Security researchers announced the first practical collision attack against the Secure Hash Algorithm-1 cryptographic function.
Security researchers at Google and the CWI Institute in Amsterdam have found a way to crack the Secure Hash Algorithm-1 (SHA-1) cryptographic function.
The two organizations Thursday announced what they described as the first practical collision attack against SHA-1. In other words, what they have done is find a way to mathematically generate identical SHA-1 hashes for two entirely different sets of content, something that should typically never happen with a hash function.
A cryptographic hash is basically an alphanumeric representation of input data. A sentence or a word that goes through a cryptographic function comes out as a unique hash value or a fixed-length string of letters and numbers that bear no resemblance to the input data. With a strong hash function it is almost impossible to reverse the hash value to its original content.
The National Security Agency (NSA) designed the SHA-1 cryptographic hash function 10 years ago. Though Google and others have been warning about its susceptibility to attack, SHA-1 is still widely used for encrypting communication on the Internet and for functions like signing website digital security certificates and software code in order to authenticate them.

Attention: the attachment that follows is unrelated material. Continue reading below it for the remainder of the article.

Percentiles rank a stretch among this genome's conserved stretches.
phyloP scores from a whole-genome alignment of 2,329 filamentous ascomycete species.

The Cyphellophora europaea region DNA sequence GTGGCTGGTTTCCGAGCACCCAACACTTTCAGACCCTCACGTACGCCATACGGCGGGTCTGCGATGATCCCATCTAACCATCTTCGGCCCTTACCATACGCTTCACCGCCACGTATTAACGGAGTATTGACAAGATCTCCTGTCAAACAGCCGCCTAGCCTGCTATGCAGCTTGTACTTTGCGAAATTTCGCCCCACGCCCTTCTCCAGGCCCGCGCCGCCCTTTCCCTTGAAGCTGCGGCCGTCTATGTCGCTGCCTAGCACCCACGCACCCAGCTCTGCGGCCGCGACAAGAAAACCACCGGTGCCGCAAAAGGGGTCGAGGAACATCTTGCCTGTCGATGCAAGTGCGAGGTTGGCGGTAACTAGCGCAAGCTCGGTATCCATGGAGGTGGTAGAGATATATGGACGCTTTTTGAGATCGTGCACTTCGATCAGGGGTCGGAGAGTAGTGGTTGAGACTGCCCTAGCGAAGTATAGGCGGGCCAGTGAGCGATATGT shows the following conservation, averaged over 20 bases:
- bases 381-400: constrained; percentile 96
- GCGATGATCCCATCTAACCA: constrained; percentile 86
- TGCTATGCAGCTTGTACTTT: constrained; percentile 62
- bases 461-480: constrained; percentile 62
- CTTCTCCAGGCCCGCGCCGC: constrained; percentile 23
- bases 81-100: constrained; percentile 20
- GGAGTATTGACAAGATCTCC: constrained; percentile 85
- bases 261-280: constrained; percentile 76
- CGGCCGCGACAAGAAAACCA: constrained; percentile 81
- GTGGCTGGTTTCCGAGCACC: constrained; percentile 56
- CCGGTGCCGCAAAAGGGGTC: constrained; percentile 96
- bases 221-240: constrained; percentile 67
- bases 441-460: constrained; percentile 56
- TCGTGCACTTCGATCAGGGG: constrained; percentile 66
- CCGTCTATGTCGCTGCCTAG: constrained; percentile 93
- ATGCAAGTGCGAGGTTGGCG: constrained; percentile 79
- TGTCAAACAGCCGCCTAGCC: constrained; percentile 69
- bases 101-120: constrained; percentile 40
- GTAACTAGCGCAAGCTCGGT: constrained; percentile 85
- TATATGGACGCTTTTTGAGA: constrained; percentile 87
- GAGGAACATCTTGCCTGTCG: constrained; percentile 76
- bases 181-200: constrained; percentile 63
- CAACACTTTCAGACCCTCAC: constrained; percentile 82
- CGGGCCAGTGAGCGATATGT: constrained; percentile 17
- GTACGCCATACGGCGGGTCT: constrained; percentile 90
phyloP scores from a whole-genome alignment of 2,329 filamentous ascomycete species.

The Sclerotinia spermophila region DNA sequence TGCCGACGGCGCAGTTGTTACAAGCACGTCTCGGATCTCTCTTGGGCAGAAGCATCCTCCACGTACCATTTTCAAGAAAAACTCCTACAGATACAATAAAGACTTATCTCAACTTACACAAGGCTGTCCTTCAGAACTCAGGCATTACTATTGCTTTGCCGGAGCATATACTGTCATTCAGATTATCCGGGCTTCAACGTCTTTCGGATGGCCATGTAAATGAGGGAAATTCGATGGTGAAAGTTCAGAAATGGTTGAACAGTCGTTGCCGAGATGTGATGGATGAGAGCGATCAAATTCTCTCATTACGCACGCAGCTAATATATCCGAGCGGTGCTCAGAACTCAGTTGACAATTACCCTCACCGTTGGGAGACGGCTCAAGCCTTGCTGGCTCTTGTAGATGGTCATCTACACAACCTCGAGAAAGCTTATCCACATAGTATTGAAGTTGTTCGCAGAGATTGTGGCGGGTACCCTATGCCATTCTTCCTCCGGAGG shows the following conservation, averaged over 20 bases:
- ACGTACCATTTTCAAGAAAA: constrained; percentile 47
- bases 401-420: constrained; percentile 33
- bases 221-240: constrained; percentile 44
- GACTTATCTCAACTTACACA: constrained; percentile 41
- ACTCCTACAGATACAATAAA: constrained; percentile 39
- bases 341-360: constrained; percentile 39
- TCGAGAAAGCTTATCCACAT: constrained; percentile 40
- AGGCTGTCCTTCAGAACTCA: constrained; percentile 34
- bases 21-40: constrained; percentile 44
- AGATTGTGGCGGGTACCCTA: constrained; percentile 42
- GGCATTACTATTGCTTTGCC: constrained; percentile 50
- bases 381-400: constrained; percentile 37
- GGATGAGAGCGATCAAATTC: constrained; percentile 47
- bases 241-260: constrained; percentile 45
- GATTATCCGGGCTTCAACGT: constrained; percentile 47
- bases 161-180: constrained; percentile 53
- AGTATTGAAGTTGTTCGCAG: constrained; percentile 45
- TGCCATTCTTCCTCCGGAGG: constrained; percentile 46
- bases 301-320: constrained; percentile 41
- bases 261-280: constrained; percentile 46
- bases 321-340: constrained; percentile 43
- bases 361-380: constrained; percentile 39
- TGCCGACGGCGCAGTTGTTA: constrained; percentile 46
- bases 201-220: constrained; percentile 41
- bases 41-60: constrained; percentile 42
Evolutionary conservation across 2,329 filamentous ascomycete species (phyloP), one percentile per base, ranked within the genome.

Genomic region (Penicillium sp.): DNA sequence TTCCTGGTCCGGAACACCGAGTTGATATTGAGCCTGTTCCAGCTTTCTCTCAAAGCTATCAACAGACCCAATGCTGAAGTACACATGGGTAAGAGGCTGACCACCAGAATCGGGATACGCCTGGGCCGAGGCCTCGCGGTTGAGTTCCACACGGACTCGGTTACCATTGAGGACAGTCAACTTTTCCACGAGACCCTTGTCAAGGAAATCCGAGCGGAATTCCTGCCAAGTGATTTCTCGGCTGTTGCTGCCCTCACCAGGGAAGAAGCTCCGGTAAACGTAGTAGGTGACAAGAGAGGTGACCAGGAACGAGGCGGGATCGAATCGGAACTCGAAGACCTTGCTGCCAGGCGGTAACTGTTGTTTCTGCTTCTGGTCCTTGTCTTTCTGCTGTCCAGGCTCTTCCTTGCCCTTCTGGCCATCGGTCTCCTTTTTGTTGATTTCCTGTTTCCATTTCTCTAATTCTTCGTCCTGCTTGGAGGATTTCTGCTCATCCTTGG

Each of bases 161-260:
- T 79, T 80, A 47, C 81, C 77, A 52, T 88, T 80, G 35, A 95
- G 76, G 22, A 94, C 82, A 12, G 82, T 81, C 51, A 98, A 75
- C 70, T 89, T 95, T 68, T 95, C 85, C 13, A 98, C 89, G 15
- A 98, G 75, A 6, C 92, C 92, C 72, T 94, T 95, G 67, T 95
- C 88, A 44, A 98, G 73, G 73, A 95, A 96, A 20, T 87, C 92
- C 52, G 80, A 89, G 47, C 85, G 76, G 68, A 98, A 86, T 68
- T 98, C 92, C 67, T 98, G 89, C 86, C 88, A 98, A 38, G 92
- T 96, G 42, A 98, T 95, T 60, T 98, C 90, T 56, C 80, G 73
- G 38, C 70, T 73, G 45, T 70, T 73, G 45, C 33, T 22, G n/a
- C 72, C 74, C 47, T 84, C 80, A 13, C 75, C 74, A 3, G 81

The attack that Google and CWI researchers announced this week harnessed Google’s cloud computing infrastructure and was one of the largest computations ever completed, according to the researchers. Finding a collision involved nine quintillion computations in total and took 6,500 years of CPU computation to complete the first phase and an additional 110 years of computation with graphics processing units to complete the second phase.